Friday, March 7, 2014

Scott Walker's Rosy Jobs Numbers from the Keystone XL and out of Wisconsin. Big Ed Trashes Walker.

Scott Walker is making some very wild claims about the Keystone XL Pipeline, and I’m wondering where he’s getting his information (the Koch's?). He’s even under the impression the pipeline is part of a strategy that will satisfy all of America’s liquid fuel needs. The oil is going to the Gulf for export.

Even stranger, Walker is committing to fossil fuels for decades to come, saying the Keystone pipeline will mean 1,000 jobs in Wisconsin initially, and grow to 9,000 jobs over 20 years. That would exclude 20 years of fuel saving progress. We already have electric and hydrogen fueled 20 years, maybe dilithium crystals or "space energy coming from Sugar Smacks."

This is what we know so far:
The pipeline project would strengthen relations with Canada, and it would create nearly 2,000 construction jobs in Kansas, Montana, Nebraska and South Dakota. It also creates about 50 full-time jobs in the U.S. once in operation.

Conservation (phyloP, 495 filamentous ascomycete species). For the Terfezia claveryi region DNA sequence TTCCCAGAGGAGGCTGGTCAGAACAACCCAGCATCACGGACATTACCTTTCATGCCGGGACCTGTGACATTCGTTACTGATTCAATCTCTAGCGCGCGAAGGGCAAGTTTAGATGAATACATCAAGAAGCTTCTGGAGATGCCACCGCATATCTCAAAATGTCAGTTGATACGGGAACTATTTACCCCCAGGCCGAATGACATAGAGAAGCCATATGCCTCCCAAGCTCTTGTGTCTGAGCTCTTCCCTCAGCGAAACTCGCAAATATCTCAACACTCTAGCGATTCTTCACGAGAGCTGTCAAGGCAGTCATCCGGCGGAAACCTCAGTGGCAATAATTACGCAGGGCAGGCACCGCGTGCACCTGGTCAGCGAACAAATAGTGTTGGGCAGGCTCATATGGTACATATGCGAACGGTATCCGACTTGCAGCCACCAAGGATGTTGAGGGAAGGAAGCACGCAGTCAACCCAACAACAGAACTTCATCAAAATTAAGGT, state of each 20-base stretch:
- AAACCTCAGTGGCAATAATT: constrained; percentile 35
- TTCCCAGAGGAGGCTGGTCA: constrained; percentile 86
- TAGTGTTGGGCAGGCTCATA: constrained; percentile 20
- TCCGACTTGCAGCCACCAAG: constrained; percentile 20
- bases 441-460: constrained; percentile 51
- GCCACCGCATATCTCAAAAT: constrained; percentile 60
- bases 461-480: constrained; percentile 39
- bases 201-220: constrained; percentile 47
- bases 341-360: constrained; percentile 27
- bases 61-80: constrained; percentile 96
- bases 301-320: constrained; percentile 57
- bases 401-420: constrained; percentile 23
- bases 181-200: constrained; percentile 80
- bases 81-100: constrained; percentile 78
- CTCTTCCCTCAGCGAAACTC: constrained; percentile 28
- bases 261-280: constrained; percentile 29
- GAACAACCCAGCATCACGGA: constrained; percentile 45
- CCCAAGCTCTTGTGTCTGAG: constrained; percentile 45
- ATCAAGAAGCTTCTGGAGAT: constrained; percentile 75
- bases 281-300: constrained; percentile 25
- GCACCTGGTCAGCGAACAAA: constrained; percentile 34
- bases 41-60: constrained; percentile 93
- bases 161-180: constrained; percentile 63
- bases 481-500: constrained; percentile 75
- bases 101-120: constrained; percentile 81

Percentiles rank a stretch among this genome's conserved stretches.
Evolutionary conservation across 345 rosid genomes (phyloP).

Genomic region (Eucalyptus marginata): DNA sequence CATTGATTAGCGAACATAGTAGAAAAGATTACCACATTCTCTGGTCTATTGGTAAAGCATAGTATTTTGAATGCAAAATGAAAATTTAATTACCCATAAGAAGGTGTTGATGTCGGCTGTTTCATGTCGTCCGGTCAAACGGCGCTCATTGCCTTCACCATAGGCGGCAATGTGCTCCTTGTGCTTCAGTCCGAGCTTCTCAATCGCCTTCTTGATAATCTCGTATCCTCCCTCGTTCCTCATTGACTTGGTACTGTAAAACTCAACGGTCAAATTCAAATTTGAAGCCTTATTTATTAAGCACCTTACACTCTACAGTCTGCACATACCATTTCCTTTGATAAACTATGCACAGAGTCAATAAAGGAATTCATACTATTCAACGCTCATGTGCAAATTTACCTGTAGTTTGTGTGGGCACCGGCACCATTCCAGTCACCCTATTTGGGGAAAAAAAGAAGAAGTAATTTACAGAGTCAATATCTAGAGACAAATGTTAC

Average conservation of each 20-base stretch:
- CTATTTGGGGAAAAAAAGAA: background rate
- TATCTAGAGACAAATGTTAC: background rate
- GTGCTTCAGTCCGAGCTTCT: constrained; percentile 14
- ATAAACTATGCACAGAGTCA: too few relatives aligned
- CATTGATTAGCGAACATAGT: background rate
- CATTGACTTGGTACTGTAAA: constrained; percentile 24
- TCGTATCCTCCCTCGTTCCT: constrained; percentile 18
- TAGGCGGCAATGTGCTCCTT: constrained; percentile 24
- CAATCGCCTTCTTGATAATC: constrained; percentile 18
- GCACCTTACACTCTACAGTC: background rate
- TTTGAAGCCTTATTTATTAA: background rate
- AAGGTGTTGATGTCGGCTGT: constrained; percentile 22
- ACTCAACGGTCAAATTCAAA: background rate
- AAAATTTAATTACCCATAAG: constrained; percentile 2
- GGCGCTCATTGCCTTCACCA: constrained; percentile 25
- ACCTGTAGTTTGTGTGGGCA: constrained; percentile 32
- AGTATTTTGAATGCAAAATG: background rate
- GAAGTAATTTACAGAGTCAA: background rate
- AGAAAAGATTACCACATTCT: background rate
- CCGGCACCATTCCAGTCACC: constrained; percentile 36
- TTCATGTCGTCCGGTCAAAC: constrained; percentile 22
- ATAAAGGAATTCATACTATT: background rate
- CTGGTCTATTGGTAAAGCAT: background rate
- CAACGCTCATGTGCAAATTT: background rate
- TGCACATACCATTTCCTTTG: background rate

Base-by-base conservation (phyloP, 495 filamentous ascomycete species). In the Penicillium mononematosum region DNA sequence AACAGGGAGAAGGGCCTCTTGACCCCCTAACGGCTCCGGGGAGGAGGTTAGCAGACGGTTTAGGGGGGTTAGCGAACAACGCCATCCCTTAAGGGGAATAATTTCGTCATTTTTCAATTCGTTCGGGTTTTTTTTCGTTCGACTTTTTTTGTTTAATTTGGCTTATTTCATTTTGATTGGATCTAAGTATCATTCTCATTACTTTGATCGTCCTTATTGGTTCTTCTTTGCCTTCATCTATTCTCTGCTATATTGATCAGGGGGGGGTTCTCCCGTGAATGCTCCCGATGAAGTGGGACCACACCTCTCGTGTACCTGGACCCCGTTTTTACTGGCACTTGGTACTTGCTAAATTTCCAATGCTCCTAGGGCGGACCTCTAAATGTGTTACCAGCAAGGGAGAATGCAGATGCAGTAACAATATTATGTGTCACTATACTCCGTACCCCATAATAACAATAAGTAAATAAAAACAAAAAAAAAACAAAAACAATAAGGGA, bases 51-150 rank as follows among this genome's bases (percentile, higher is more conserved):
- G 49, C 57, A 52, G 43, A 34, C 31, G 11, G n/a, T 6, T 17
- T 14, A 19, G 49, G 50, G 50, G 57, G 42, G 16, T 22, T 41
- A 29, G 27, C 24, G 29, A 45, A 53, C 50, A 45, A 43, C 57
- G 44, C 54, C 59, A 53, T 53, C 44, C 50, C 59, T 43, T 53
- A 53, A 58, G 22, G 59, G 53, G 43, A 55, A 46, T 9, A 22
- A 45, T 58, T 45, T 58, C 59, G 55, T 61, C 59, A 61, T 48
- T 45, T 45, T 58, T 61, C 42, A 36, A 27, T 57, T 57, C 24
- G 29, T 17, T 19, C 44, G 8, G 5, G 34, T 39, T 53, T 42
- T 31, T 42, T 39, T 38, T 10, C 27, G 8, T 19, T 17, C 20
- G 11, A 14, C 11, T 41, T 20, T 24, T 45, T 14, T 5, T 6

Compare that to this Alice in Wonderland scenario painted byWalker below, in a letter to Sec. John Kerry. Remember; we're not even near. 2,000 constructions jobs initially, and up to a whole 50 full-time jobs after that:
The Keystone XL Pipeline will support over 42,000 jobs and $2 billion in wages for American workers in just two years.  According to a recent study, in Wisconsin the project will provide more than 1,000 jobs over five years and nearly 9,000 jobs over 20 years.  America’s Gross Domestic Product will grow by $20 billion as a result of the project. In fact, the Keystone XL Pipeline could be part of a larger strategy that could result in the U.S. and Canada providing 100 percent of America’s liquid fuel needs by 2030.  Our days of relying on unstable and at times hostile nations for our energy needs should be drawing to a close.
Walker sighted no sources.  Just by coincidence, Ed Schultz noticed this same surreal letter to Kerry:

1 comment:

antpoppa said...

He should be kept away from sharp objects and not allowed to operate heavy machinery.